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The Amazing Carmack (And Reznor)
PC Gamer
Issue #8
August 2002


Though Johnny Carson may never have met id Software's programming guru, his character's brainiac powers wouldn't be amiss explaining John Carmack's incredible talent. With id Software now at a high of 17 employees, Carmack is comfortable enough to concentrate fully on creating the rendering engine for Doom III. And he's almost giddy with excitement about how it's going. That's right - genuinely giddy.

What's got John Carmack so gleeful? "I made some good calls at the beginning," he told PC Gamer about the engine-building process. In addition, "some other procedures, like with the physics, have worked. [These were] optional functions, but they ended up working," he continued.

The Doom technology is clearly a generational leap for game engines, and Carmack insists that more user-friendly elements will be addressed for the mod community: "The engine could be used as a tool," he says.

This broad functionality includes a sound engine that id programmer Graeme Devine is building. It will be the first to feature full 5.1 support, a decision that led to Carmack's contacting Creative Labs to tell them the drivers for 5.1 didn't work. "We know, we're working on it," Creative's designers reportedly said, "but no one has tried to use them yet."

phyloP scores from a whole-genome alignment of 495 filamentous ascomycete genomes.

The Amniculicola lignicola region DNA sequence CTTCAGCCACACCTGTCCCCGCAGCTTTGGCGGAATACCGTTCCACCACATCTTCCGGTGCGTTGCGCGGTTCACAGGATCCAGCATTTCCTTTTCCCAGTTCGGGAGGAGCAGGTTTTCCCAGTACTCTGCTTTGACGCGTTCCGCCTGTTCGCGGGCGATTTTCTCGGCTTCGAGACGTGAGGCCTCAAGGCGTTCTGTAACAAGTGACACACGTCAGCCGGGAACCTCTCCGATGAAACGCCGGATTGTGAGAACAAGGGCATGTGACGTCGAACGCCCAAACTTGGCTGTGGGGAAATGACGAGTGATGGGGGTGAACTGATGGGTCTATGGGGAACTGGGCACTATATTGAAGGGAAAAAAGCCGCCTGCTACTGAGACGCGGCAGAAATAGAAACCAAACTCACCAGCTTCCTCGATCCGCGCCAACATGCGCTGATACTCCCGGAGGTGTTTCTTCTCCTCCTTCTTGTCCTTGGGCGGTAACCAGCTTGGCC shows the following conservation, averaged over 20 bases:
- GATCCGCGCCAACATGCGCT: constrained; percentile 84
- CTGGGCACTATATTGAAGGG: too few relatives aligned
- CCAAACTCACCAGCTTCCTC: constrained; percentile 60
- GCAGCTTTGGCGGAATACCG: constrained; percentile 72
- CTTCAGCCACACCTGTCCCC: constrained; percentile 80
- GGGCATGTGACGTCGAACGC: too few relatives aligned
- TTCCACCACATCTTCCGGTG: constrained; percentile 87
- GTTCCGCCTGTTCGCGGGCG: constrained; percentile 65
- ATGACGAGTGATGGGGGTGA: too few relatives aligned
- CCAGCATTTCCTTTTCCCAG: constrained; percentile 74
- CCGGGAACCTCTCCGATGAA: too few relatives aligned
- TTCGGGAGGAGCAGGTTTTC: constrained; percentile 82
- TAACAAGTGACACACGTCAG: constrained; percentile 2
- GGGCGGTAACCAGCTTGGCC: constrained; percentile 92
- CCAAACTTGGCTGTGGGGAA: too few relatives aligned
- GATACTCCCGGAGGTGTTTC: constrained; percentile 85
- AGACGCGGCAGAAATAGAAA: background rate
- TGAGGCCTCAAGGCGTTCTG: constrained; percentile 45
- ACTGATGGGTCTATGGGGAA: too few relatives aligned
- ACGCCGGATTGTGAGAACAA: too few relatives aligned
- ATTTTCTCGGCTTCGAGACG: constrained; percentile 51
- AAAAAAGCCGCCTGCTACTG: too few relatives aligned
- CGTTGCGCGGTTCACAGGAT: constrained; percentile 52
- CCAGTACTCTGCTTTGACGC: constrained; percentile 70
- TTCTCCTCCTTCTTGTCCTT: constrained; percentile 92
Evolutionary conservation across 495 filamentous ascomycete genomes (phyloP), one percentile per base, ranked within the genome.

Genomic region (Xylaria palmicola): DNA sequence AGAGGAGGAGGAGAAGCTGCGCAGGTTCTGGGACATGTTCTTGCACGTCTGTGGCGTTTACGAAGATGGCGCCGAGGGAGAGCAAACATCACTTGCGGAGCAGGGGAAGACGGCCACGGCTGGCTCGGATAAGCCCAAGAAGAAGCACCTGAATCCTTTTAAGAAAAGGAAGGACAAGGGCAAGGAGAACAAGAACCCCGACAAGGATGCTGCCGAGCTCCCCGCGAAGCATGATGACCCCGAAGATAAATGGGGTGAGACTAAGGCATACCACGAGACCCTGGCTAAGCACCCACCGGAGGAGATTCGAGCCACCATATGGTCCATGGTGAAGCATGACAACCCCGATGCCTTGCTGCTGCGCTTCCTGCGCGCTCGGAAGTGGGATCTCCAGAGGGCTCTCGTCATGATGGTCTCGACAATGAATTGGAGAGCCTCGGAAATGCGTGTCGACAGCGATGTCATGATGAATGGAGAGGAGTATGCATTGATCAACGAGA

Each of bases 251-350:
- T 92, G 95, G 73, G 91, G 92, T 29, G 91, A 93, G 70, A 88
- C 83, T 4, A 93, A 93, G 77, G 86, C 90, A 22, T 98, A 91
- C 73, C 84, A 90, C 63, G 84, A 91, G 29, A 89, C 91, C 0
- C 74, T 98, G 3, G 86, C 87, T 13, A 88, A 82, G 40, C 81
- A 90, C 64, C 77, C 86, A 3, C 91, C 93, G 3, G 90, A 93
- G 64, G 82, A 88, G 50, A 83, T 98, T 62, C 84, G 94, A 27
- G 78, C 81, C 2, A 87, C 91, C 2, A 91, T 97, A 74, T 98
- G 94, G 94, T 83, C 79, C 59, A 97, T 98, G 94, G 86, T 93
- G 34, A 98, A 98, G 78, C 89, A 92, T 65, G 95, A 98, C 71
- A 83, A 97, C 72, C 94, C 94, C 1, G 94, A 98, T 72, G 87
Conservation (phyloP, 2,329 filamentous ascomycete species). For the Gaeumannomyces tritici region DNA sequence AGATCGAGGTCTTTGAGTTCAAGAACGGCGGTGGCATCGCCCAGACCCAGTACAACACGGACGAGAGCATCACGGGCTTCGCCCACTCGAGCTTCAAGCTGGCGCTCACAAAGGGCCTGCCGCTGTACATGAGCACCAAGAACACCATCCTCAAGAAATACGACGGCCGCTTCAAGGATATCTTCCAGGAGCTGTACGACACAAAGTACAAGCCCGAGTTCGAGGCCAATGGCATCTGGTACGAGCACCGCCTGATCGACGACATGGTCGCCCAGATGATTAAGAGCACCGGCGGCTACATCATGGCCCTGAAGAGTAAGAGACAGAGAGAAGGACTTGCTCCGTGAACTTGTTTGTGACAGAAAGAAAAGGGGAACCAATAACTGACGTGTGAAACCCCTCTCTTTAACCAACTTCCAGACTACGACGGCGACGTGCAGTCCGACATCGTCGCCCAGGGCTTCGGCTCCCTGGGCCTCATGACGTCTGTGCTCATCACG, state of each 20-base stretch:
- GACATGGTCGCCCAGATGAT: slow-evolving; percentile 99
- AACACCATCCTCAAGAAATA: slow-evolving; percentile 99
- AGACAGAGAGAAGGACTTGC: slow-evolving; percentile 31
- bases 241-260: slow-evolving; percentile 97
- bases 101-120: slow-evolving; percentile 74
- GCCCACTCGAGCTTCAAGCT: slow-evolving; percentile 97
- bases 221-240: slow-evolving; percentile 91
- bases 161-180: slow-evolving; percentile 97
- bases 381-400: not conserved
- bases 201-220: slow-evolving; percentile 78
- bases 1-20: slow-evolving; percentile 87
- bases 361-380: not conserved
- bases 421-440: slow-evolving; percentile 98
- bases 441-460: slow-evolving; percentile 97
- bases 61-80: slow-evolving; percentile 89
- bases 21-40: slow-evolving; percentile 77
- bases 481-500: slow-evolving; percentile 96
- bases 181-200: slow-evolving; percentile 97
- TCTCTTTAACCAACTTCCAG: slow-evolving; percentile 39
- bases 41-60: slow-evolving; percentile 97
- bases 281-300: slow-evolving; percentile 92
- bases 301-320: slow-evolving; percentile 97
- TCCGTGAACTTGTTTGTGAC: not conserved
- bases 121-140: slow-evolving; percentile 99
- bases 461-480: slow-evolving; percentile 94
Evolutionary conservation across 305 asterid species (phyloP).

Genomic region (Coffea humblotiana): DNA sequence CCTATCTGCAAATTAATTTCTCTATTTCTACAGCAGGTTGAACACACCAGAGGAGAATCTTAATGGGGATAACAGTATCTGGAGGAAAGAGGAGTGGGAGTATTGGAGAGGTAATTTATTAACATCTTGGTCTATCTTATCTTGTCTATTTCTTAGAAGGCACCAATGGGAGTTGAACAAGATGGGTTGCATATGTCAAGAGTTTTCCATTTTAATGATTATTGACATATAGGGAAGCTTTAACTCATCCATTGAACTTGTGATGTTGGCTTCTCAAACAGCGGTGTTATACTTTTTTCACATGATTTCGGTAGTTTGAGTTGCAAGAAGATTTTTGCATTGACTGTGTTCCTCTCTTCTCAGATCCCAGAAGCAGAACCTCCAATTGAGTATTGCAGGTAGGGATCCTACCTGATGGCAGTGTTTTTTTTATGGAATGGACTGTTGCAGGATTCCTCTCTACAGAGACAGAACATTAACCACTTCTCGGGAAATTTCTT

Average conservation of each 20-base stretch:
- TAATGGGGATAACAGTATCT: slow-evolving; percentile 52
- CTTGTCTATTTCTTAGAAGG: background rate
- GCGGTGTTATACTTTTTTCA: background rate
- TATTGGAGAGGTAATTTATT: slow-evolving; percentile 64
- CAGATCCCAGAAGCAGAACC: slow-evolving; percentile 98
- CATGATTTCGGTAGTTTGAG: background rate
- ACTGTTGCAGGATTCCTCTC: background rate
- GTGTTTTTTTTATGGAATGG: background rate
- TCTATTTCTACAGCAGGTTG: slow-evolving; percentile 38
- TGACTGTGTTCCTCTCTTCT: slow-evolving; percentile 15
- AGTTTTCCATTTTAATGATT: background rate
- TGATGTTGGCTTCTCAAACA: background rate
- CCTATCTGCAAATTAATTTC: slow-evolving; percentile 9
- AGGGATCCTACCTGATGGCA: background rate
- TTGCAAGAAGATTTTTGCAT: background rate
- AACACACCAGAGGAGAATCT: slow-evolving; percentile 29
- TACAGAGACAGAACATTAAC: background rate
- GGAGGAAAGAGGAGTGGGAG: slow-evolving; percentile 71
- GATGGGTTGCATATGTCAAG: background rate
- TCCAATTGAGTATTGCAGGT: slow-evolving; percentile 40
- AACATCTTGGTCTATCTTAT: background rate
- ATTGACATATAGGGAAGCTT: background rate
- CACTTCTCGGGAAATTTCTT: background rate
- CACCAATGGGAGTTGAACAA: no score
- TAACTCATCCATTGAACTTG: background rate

As Carmack is aware, enforcing an immersive environment involves more than graphics, and he's evidently thrilled to have former Nine Inch Nails front man Trent Reznor coordinating Doom III's sound design. Already working closely with Devine on the pure functionality, Reznor hopes to bring a new form of sound design to the game world. "The environment is unnerving and scary," Reznor told PC Gamer," so we're not creating just a soundtrack over the action. [This project's] sound design is intriguing." Though Reznor admits to being in the learning process of this design, "on first seeing the engine - seeing the light moving realistically - I could tell it was an exponentially more realistic experience." Carmack confirmed that id had approached Bob Prince, who produced the original

Carmack's enthusiasm bubbled for more than just the technology; he was also excited about the possibilities for the game's tone. "We want to [do more] than just scare people," he says. We'll be waiting.